Alberta Municipalities, an advocacy organization for municipalities in Alberta, echoed RMA by saying it was “dismayed” the federal government would not be providing financial assistance to cover the backpay. The organization noted it was not consulted by the federal government during negotiations and called the process unfair.

“The federal government clearly failed to consider the severe financial repercussions this retroactive pay increase will have on the hundreds of communities that currently count on Alberta’s RCMP to meet their local policing needs. It is unfair and unreasonable to expect municipalities to find the additional funds needed to pay for this in their annual budgets,” stated an April 3 release from Alberta Municipalities.

Canmore council adopted a resolution in late 2021 to join the Federation of Canadian Municipalities (FCM) in its efforts to have the federal government cover the costs. In the end, there was no consultation with municipalities over the issue.

“Given that the municipality was not invited to the table and was not involved in negotiations, I would have much preferred the government covering the retroactive pay so we could cover the increased cost going forward,” Krausert said.

Even with the increased cost, Krausert said he doesn’t see this as any reason for the province to adopt its own provincial police force.

“I think that they are independent issues,” Krausert said. “The cost of policing going forward, it still makes sense to work with the RCMP and make any desired changes in the current system, rather than reinventing the wheel.”

Following the release of the federal budget, FCM said it was disappointed to not see the federal government providing assistance and leaving municipalities to face the financial crunch of RCMP backpay.

“The federal government’s refusal to absorb these costs – which were essentially negotiated with municipal money but not with municipal input – is not acceptable. Municipal councils will be forced to make incredibly tough decisions, such as making cuts to essential services or passing the bill along to residents, at a time when Canadians’ concerns about local safety and the cost of living are already rising,” said FCM president Taneen Rudyk in a media release.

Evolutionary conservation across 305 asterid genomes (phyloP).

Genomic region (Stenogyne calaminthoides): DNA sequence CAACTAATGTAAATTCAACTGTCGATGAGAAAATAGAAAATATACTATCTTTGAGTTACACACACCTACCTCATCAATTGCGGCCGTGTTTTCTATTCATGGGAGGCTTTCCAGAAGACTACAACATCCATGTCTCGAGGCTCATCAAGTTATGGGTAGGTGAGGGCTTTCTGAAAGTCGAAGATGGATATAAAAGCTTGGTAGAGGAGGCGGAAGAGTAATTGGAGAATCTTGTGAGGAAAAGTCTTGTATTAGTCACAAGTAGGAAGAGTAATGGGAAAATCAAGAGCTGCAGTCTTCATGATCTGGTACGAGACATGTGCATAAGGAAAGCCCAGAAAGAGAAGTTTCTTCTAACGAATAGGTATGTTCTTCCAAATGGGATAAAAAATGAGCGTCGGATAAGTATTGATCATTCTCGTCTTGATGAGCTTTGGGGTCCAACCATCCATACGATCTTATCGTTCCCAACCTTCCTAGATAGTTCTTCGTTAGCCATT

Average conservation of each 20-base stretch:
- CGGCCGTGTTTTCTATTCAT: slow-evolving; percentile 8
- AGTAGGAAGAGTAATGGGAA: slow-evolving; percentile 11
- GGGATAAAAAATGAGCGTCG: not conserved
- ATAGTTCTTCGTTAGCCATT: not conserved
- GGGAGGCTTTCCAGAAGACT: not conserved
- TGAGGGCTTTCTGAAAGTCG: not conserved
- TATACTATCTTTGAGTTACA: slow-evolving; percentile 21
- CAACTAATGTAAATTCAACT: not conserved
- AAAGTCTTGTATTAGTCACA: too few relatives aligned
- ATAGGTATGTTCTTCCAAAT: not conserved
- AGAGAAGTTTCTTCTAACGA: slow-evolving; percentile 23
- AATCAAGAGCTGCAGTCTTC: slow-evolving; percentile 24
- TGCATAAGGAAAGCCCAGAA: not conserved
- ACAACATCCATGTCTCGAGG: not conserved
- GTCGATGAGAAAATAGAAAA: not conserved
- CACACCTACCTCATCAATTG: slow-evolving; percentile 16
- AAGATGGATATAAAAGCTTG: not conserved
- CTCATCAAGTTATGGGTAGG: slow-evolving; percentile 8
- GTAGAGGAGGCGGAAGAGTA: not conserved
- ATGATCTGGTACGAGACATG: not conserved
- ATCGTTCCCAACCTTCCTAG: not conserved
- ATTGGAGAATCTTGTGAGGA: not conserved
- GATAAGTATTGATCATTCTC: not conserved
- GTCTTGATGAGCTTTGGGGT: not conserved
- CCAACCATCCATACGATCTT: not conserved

“This situation cannot occur again,” said Rudyk. “Going forward, municipalities must be properly consulted on issues related to policing costs given the municipal responsibility to keep our communities safe.”

For the Town of Banff, Chris Hughes, director of corporate services, said the community was prepared for the retroactive coverage of the RCMP pay.

“We took direction from the federal government and began saving funds as responsible fiscal management,” he said in an email.

He added that the Town of Banff had begun preparing for this in 2017, and saved $70,000 each year from that point on to cover the cost.

“We were informed early in the process to expect a 2.5 per cent retroactive pay, so we began accruing that extra amount every year and collected taxes in anticipation that we would be liable to pay these amounts,” Hughes said.

With the bargaining process completed, the community received an estimate of owing between $400,000 and $424,000 in retroactive pay.

“We adjusted our accrual at the time to the conservative end of the estimate to ensure we had adequate funds,” Hughes said. “In the end, our actual invoice came in at approximately $408,000, resulting in an extra savings of $16,000.”